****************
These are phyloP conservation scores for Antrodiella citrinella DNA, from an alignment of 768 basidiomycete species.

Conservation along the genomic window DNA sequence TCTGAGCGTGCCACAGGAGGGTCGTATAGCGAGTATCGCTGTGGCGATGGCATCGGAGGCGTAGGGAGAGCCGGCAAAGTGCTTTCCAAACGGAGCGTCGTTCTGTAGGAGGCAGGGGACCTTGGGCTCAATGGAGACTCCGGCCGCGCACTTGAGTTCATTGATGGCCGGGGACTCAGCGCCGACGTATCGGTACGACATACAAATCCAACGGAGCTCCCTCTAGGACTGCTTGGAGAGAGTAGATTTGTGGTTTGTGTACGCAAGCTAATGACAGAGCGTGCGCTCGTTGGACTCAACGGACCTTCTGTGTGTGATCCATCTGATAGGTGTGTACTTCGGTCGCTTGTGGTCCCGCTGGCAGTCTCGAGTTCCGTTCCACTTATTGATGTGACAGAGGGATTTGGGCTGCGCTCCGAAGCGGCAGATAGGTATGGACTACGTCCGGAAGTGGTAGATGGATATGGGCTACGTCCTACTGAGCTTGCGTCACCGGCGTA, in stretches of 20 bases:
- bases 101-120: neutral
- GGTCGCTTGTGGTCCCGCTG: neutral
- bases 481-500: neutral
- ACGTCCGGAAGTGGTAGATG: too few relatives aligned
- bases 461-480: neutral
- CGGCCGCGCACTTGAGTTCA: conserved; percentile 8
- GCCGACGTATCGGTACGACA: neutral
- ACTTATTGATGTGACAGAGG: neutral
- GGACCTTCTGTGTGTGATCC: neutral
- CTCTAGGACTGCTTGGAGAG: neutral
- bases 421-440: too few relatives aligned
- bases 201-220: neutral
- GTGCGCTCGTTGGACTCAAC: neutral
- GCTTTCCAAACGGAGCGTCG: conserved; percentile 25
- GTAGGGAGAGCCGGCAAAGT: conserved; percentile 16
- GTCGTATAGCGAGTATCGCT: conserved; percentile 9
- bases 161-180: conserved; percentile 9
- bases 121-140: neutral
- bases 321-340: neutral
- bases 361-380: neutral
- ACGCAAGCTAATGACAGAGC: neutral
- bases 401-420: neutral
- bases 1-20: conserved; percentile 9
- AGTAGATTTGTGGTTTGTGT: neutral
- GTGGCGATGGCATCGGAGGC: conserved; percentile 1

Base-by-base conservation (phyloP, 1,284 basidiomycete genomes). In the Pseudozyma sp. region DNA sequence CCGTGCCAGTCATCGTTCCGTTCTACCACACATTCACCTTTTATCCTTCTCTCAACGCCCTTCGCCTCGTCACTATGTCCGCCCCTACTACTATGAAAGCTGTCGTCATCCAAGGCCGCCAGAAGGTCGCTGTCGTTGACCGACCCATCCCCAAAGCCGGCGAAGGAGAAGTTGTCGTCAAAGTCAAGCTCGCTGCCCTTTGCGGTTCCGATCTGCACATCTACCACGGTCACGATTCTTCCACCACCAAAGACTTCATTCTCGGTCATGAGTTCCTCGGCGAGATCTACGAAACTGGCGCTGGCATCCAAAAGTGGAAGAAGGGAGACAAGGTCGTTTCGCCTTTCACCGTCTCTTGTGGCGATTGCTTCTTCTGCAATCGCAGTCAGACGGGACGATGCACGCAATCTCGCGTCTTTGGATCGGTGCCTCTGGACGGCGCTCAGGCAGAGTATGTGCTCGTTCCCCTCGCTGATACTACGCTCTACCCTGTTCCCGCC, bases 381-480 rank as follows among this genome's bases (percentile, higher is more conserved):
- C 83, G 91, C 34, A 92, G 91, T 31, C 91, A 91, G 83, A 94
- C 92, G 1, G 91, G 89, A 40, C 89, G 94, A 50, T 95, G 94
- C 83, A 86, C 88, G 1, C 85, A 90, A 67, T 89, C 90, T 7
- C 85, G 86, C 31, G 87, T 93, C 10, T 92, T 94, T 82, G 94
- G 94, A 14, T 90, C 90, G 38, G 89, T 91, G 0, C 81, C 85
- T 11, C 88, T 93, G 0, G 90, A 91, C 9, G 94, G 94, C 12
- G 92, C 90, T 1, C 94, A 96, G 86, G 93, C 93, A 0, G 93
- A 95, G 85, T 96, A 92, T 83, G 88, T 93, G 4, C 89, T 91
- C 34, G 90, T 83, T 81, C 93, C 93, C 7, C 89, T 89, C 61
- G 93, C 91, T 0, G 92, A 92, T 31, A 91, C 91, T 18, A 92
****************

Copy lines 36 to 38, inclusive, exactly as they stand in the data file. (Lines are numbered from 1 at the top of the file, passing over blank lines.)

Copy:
- A 95, G 85, T 96, A 92, T 83, G 88, T 93, G 4, C 89, T 91
- C 34, G 90, T 83, T 81, C 93, C 93, C 7, C 89, T 89, C 61
- G 93, C 91, T 0, G 92, A 92, T 31, A 91, C 91, T 18, A 92